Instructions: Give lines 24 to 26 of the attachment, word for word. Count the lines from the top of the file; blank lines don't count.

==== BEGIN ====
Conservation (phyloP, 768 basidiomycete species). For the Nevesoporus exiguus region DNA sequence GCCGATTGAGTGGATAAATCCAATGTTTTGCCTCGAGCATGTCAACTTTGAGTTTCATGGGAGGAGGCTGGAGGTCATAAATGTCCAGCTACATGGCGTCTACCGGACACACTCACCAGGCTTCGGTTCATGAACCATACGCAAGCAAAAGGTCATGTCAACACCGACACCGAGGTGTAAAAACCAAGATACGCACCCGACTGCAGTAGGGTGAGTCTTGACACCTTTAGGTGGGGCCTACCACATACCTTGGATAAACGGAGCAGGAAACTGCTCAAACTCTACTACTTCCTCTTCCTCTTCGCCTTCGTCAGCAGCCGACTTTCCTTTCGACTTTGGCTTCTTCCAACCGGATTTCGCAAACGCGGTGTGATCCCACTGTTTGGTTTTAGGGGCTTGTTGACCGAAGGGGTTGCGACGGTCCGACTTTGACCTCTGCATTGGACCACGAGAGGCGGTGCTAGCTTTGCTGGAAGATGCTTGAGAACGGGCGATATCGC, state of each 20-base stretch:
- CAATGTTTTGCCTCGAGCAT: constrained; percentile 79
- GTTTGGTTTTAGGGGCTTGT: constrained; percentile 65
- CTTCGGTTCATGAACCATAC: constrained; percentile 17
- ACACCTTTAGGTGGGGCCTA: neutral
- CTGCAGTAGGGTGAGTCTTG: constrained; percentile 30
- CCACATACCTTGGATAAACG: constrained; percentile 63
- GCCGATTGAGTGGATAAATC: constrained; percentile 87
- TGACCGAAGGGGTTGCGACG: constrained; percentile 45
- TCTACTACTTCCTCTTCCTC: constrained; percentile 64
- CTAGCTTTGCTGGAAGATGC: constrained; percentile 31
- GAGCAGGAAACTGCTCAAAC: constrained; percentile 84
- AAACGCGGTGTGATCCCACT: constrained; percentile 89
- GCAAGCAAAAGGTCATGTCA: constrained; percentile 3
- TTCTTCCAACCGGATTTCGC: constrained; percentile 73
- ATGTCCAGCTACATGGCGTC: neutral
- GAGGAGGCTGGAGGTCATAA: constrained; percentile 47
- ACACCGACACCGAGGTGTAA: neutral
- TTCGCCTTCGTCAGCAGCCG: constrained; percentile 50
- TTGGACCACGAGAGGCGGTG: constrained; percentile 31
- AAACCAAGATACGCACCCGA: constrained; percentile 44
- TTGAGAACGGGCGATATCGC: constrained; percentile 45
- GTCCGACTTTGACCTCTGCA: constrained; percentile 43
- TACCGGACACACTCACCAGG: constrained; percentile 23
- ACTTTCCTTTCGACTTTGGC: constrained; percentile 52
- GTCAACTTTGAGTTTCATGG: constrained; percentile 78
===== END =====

- TACCGGACACACTCACCAGG: constrained; percentile 23
- ACTTTCCTTTCGACTTTGGC: constrained; percentile 52
- GTCAACTTTGAGTTTCATGG: constrained; percentile 78